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Choosing a heavier framework may put you in risk of 'typical', framework-related bugs that often appear. The bugs are not part of the framework, but they are part of the patterns around it.

Discourse 'private topics' leaks (1) are good examples of typical security Rails apps bugs (the result of overusing ActiveRecord). I'm not blaming Discourse, the same kind of bugs appear in other popular Rails codebases (Diaspora, Spree, Redmine).

Ember.js is very Rails-like. I didn't use Ember much, but the patterns look so similar, that it may lead to similar kind of problems as in Rails apps.

I'm not saying that we shouldn't use Rails or Ember. In fact, I'm a big fan of Rails. It's just worth being careful of not falling into the trap of overusing the framework patterns.

The frameworks are best for the infrastructure parts of the app - http, persistence. At the end, it's better that you can control your models. That's the part of Angular that I prefer over Ember - you own your Model part.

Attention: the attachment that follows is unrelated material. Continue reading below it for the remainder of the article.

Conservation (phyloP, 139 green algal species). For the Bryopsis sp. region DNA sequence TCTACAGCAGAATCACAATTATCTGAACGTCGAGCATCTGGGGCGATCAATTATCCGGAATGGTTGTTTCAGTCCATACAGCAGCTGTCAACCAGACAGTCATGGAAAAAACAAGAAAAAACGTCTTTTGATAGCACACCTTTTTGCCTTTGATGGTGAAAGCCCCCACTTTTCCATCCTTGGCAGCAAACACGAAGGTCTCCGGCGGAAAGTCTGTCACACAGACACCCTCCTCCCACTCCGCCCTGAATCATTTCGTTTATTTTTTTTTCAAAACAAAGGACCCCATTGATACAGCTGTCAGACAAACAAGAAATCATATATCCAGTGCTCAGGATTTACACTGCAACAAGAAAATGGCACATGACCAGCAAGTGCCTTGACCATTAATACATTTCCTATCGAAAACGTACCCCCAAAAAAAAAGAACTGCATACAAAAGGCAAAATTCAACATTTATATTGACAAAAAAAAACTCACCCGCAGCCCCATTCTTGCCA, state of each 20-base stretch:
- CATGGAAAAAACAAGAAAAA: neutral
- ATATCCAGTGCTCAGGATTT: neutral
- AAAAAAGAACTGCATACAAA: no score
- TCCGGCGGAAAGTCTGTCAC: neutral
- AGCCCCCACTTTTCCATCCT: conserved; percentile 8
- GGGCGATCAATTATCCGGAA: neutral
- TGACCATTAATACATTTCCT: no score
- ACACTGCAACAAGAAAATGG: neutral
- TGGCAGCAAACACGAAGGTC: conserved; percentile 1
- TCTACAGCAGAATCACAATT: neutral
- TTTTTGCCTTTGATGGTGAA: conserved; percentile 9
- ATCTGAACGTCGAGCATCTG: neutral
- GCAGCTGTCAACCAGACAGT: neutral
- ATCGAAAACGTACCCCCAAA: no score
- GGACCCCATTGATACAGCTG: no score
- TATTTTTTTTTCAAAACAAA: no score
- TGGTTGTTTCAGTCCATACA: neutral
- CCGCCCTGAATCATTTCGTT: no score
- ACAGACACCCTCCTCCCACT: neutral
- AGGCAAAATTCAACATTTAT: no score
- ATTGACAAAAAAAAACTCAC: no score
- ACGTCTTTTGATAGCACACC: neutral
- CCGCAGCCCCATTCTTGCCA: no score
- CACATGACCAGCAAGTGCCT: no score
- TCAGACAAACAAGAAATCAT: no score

(1) http://meta.discourse.org/t/digest-mail-ignores-secure-group... http://meta.discourse.org/t/non-authenticated-users-see-priv...




Those private topic bugs are not the result of ActiveRecord. We added a group layer on top of existing code and missed some places where queries did not respect it.

Had we used raw SQL instead of an ORM we would have had the same issues. All projects are open to this style of bug. The correct thing to do is report, close them quickly and add tests to prevent them from happening again (which we do.)


"Those private topic bugs are not the result of ActiveRecord. We added a group layer on top of existing code and missed some places where queries did not respect it."

I've seen so many of such bugs in other apps, that I treat them as part of "ActiveRecord price".

ActiveRecord over-usage makes it very easy to miss the places, where queries need to respect new rules.

You're doing an awesome job with Discourse and the team approach to such bugs is very good - no doubts here. Thanks for your work!




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